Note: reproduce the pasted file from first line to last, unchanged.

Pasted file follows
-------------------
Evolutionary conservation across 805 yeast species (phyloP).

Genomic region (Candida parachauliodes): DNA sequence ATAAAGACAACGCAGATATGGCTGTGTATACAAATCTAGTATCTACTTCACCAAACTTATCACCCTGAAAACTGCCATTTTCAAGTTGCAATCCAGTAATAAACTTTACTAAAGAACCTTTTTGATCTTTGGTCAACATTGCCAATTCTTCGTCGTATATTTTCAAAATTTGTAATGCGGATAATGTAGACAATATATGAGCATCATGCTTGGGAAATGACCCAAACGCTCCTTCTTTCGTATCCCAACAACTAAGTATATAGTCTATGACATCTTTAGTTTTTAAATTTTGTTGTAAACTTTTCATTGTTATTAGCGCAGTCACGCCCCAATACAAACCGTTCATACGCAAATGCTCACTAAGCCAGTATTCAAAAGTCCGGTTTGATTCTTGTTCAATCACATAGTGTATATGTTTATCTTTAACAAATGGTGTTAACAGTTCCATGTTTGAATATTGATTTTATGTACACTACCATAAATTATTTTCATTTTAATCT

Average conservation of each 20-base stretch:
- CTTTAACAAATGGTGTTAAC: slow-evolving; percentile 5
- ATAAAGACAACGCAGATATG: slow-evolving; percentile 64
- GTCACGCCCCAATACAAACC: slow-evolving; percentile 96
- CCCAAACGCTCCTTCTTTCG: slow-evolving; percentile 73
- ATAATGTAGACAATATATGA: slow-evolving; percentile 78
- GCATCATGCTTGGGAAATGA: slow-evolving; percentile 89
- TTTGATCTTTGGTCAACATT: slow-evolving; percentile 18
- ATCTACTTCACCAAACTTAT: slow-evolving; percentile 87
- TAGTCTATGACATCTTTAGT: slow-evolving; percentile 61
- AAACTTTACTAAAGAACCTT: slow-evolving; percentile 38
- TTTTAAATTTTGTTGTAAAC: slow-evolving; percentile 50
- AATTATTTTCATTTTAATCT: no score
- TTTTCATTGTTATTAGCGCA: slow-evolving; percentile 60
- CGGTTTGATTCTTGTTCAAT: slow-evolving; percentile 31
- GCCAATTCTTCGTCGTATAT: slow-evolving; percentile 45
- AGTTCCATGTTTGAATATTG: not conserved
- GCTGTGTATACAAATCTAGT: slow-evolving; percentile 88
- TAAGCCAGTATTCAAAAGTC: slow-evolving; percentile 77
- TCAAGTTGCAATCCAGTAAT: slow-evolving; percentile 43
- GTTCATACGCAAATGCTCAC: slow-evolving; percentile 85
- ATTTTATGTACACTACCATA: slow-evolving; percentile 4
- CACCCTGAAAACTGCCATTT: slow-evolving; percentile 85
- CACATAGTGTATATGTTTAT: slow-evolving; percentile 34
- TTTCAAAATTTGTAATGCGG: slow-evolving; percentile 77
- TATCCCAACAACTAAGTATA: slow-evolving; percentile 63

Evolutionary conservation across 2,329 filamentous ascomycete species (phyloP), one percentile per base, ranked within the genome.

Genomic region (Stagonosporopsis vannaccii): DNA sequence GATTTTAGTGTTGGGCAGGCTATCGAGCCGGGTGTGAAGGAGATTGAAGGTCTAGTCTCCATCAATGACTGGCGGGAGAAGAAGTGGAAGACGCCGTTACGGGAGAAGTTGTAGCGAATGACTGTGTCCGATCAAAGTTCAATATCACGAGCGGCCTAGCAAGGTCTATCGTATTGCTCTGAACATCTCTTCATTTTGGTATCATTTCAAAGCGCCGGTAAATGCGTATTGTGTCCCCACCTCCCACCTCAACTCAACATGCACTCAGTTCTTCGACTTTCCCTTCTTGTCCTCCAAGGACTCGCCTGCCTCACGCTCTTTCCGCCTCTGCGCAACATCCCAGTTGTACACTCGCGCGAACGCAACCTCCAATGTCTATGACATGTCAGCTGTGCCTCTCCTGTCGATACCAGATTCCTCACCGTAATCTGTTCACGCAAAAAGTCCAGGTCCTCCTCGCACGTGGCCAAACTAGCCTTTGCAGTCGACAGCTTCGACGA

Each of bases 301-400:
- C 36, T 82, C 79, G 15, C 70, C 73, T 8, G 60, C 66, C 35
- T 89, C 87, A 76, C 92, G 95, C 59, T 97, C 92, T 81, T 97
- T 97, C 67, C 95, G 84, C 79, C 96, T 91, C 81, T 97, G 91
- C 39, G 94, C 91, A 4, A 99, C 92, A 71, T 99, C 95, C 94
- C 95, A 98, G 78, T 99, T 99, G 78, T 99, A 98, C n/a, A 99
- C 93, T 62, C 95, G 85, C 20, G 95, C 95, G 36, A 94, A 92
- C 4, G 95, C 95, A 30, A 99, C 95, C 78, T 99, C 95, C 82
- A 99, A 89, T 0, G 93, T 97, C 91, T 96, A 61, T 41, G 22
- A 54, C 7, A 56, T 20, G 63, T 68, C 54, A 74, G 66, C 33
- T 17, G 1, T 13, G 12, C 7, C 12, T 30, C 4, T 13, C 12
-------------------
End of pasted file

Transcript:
Evolutionary conservation across 805 yeast species (phyloP).

Genomic region (Candida parachauliodes): DNA sequence ATAAAGACAACGCAGATATGGCTGTGTATACAAATCTAGTATCTACTTCACCAAACTTATCACCCTGAAAACTGCCATTTTCAAGTTGCAATCCAGTAATAAACTTTACTAAAGAACCTTTTTGATCTTTGGTCAACATTGCCAATTCTTCGTCGTATATTTTCAAAATTTGTAATGCGGATAATGTAGACAATATATGAGCATCATGCTTGGGAAATGACCCAAACGCTCCTTCTTTCGTATCCCAACAACTAAGTATATAGTCTATGACATCTTTAGTTTTTAAATTTTGTTGTAAACTTTTCATTGTTATTAGCGCAGTCACGCCCCAATACAAACCGTTCATACGCAAATGCTCACTAAGCCAGTATTCAAAAGTCCGGTTTGATTCTTGTTCAATCACATAGTGTATATGTTTATCTTTAACAAATGGTGTTAACAGTTCCATGTTTGAATATTGATTTTATGTACACTACCATAAATTATTTTCATTTTAATCT

Average conservation of each 20-base stretch:
- CTTTAACAAATGGTGTTAAC: slow-evolving; percentile 5
- ATAAAGACAACGCAGATATG: slow-evolving; percentile 64
- GTCACGCCCCAATACAAACC: slow-evolving; percentile 96
- CCCAAACGCTCCTTCTTTCG: slow-evolving; percentile 73
- ATAATGTAGACAATATATGA: slow-evolving; percentile 78
- GCATCATGCTTGGGAAATGA: slow-evolving; percentile 89
- TTTGATCTTTGGTCAACATT: slow-evolving; percentile 18
- ATCTACTTCACCAAACTTAT: slow-evolving; percentile 87
- TAGTCTATGACATCTTTAGT: slow-evolving; percentile 61
- AAACTTTACTAAAGAACCTT: slow-evolving; percentile 38
- TTTTAAATTTTGTTGTAAAC: slow-evolving; percentile 50
- AATTATTTTCATTTTAATCT: no score
- TTTTCATTGTTATTAGCGCA: slow-evolving; percentile 60
- CGGTTTGATTCTTGTTCAAT: slow-evolving; percentile 31
- GCCAATTCTTCGTCGTATAT: slow-evolving; percentile 45
- AGTTCCATGTTTGAATATTG: not conserved
- GCTGTGTATACAAATCTAGT: slow-evolving; percentile 88
- TAAGCCAGTATTCAAAAGTC: slow-evolving; percentile 77
- TCAAGTTGCAATCCAGTAAT: slow-evolving; percentile 43
- GTTCATACGCAAATGCTCAC: slow-evolving; percentile 85
- ATTTTATGTACACTACCATA: slow-evolving; percentile 4
- CACCCTGAAAACTGCCATTT: slow-evolving; percentile 85
- CACATAGTGTATATGTTTAT: slow-evolving; percentile 34
- TTTCAAAATTTGTAATGCGG: slow-evolving; percentile 77
- TATCCCAACAACTAAGTATA: slow-evolving; percentile 63

Evolutionary conservation across 2,329 filamentous ascomycete species (phyloP), one percentile per base, ranked within the genome.

Genomic region (Stagonosporopsis vannaccii): DNA sequence GATTTTAGTGTTGGGCAGGCTATCGAGCCGGGTGTGAAGGAGATTGAAGGTCTAGTCTCCATCAATGACTGGCGGGAGAAGAAGTGGAAGACGCCGTTACGGGAGAAGTTGTAGCGAATGACTGTGTCCGATCAAAGTTCAATATCACGAGCGGCCTAGCAAGGTCTATCGTATTGCTCTGAACATCTCTTCATTTTGGTATCATTTCAAAGCGCCGGTAAATGCGTATTGTGTCCCCACCTCCCACCTCAACTCAACATGCACTCAGTTCTTCGACTTTCCCTTCTTGTCCTCCAAGGACTCGCCTGCCTCACGCTCTTTCCGCCTCTGCGCAACATCCCAGTTGTACACTCGCGCGAACGCAACCTCCAATGTCTATGACATGTCAGCTGTGCCTCTCCTGTCGATACCAGATTCCTCACCGTAATCTGTTCACGCAAAAAGTCCAGGTCCTCCTCGCACGTGGCCAAACTAGCCTTTGCAGTCGACAGCTTCGACGA

Each of bases 301-400:
- C 36, T 82, C 79, G 15, C 70, C 73, T 8, G 60, C 66, C 35
- T 89, C 87, A 76, C 92, G 95, C 59, T 97, C 92, T 81, T 97
- T 97, C 67, C 95, G 84, C 79, C 96, T 91, C 81, T 97, G 91
- C 39, G 94, C 91, A 4, A 99, C 92, A 71, T 99, C 95, C 94
- C 95, A 98, G 78, T 99, T 99, G 78, T 99, A 98, C n/a, A 99
- C 93, T 62, C 95, G 85, C 20, G 95, C 95, G 36, A 94, A 92
- C 4, G 95, C 95, A 30, A 99, C 95, C 78, T 99, C 95, C 82
- A 99, A 89, T 0, G 93, T 97, C 91, T 96, A 61, T 41, G 22
- A 54, C 7, A 56, T 20, G 63, T 68, C 54, A 74, G 66, C 33
- T 17, G 1, T 13, G 12, C 7, C 12, T 30, C 4, T 13, C 12